In still a further aspect, the invention provides a method of sequencing a nucleic acid, comprising providing a template nucleic acid comprising a double stranded segment comprising first and second complementary strands and at least a first single stranded oligonucleotide segment linking a 3′ end of the first strand to the 5′ end of the second strand; and monitoring nucleotides incorporated in a template dependent synthesis reaction to identify a sequence of nucleotides in the first strand, the linking oligonucleotide segment and the second strand.
In other preferred aspects, control sequences are provided within one or more of the liking oligonucleotides or hairpin oligonucleotides described above, such as primer recognition sequences and the like.
In related aspects, the invention provides methods of determining a consensus nucleic acid sequence for a template nucleic acid segment where the sense and an antisense strand of the template nucleic acid segment are provided within a contiguous nucleic acid molecule. The contiguous nucleic acid molecule is contacted and/or complexed with a primer sequence complementary to at least a portion of the contiguous nucleic acid molecule and a polymerase enzyme to provide a nucleic acid synthesis complex, in the presence of a plurality of types of nucleotides or nucleotide analogs, wherein individual nucleic acid synthesis complexes are disposed upon a substrate such that individual complexes are optically resolvable. The sequence of nucleotides or nucleotide analogs incorporated into a nucleic acid synthesis reaction by the individual complexes in a template dependent manner is then monitored and/or detected to determine a nucleic acid sequence of the sense and antisense strands. The nucleic acid sequence of the sense and antisense strands are then used or compared to determine a consensus nucleic acid sequence of the template nucleic acid.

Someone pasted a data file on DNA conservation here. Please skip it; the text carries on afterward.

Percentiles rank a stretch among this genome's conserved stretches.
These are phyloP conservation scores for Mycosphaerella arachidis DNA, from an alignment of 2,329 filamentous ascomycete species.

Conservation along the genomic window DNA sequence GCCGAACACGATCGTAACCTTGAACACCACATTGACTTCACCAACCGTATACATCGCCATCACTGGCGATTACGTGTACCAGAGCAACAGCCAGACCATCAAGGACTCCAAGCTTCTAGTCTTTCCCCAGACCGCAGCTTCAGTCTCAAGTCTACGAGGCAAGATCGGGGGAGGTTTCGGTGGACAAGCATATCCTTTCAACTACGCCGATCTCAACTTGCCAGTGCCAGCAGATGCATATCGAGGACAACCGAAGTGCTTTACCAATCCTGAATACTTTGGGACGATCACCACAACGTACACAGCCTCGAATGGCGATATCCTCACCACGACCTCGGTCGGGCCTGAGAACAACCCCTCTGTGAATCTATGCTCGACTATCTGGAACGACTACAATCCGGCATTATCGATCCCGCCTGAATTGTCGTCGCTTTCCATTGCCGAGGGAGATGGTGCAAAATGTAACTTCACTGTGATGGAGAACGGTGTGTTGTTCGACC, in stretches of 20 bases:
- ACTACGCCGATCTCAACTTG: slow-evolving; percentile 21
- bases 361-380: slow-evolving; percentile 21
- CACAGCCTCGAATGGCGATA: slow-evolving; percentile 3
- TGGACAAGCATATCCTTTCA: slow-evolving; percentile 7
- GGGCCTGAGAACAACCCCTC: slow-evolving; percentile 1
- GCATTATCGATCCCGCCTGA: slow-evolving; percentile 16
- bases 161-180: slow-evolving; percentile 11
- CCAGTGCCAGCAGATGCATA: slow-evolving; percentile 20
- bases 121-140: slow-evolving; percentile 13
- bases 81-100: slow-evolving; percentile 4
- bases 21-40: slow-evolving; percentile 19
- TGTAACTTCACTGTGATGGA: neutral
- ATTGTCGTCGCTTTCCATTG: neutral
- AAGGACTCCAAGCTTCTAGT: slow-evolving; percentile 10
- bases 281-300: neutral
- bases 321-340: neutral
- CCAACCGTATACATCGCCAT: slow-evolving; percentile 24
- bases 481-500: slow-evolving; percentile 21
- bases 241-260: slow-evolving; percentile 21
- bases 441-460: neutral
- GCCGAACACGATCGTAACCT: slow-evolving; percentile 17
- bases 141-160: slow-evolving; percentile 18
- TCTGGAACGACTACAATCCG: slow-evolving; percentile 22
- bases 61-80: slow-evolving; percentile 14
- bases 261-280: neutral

Pooled sample methods are also envisioned by the present invention. For example, in some aspects, the methods of the invention comprise preparing template nucleic acid segments from each of a plurality of discrete nucleic acid samples, wherein the template nucleic acid segments comprise double stranded segments of the nucleic acid samples, a first strand of the double stranded segment being linked to a second strand of the double stranded segment by a linking oligonucleotide, wherein the linking oligonucleotide in each discrete nucleic acid sample comprises a unique, identifiable sequence characteristic. The template nucleic acid segments from the plurality of discrete nucleic acid samples are then pooled, and the pooled template nucleic acid segments are then sequenced to identify the identifiable sequence characteristic, and the nucleic acid sequences deriving from the discrete nucleic acid samples are identified based at least in part on the unique identifiable sequence characteristic identified in the sequencing step.